Amber is a big jetlagged, just having arrived in Rio from San Francisco, but we decide to go down the street to a barzino (a small bar, with mostly outdoor seating and cheap beer) to have some beer and watch the game. The tv is on and they place is full, with full tables spilling out onto the sidewalk. We grab a table and order beers, looking around to see that nearly everyone is wearing Flamengo jerseys. There are a few Botafogo fans, but everything is mostly friendly among them. Profanity is yelled when someones team isn’t doing well, “porra” is a favorite insult, yelled when something goes wrong, it literally translates to “semen”. We drink and watch the game, Flamengo ends up winning, the people go wild. We walk back to the house and I talk with Andre about soccer. His team is Fluminense, I want to buy a soccer jersey as a souvenir so I decide to get a Fluminense jersey. And it just so happens that they’re playing at the Maracanã in a few days. We decide to go, take a cab to the stadium and look for the ticket window. We’re being harassed by scalpers. I use my best Portuguese to ask a cop near the entrance where to buy tickets, he yells at the scalpers and then says something which I don’t understand at all. He wanders off, I’m thinking that he told me where to go and I didn’t understand him. We start to walk off when all of a sudden he yells at us. We look back and he has someone with him, someone holding three tickets with a smile on his face and telling us to go quickly as the game is about to start. We somehow just lucked into three free tickets, not the best seats in the house, but saving $10 is a big deal when you’re traveling for three months.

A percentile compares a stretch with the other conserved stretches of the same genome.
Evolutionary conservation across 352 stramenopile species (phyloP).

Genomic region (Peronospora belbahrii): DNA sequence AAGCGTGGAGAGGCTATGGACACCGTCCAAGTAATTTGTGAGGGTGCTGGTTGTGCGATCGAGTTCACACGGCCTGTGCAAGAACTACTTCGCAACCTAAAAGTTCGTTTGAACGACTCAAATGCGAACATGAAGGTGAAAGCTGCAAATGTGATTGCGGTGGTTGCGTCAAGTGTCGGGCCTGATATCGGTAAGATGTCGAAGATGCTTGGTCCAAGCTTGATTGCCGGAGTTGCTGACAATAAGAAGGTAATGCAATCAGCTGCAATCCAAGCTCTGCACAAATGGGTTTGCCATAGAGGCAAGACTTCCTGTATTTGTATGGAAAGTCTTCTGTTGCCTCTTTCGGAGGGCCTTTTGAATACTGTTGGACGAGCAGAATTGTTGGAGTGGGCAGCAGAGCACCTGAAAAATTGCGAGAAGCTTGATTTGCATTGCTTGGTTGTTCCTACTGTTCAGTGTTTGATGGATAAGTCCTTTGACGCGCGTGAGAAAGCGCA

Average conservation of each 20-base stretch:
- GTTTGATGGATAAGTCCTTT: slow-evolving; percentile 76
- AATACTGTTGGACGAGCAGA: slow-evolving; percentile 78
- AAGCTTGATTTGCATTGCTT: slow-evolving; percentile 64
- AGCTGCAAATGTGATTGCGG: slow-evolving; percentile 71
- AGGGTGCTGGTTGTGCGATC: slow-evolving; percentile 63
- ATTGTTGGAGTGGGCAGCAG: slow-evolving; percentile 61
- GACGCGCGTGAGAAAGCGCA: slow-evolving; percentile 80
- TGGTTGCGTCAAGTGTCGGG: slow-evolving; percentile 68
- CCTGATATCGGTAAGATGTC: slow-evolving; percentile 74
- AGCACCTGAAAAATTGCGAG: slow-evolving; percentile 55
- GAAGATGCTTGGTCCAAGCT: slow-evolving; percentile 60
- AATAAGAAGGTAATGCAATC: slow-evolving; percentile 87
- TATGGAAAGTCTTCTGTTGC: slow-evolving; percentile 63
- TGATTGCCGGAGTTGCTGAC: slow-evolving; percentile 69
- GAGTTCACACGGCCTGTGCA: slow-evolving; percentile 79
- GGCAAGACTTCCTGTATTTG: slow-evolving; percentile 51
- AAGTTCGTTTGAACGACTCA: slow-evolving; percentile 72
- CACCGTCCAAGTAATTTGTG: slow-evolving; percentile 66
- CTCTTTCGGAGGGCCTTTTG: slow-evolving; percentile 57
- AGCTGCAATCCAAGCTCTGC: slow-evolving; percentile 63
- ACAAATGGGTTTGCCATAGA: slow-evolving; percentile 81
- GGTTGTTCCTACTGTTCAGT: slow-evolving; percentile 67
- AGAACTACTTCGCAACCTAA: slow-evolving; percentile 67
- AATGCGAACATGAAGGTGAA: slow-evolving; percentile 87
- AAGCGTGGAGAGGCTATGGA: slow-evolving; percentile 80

Nearly everyone was dressed in Fluminense clothing, there were rowdy, fun loving, fans waving giant flags and beating drums. People yelling at the referee’s when they didn’t like a call, ecstatic when Fluminense scored a goal. It was by far one of the most fun times I’ve had at a sporting event in my life.

A few days later I left South America and landed back in San Diego. Soon after I heard that the Argentina national team would be playing the Mexico national team at Qualcomm Stadium. You can read about that here.

One thing I noticed about soccer, one of the reasons I think I enjoy watching it (every once in a while) so much is that it’s fast paced with very little room for commercials. In a 90 minute game the only time for commercial breaks is during the short half time, with the rest of the game nonstop play.

Argentina won the game last night, they’re advancing to the finals to play Nigeria Friday night.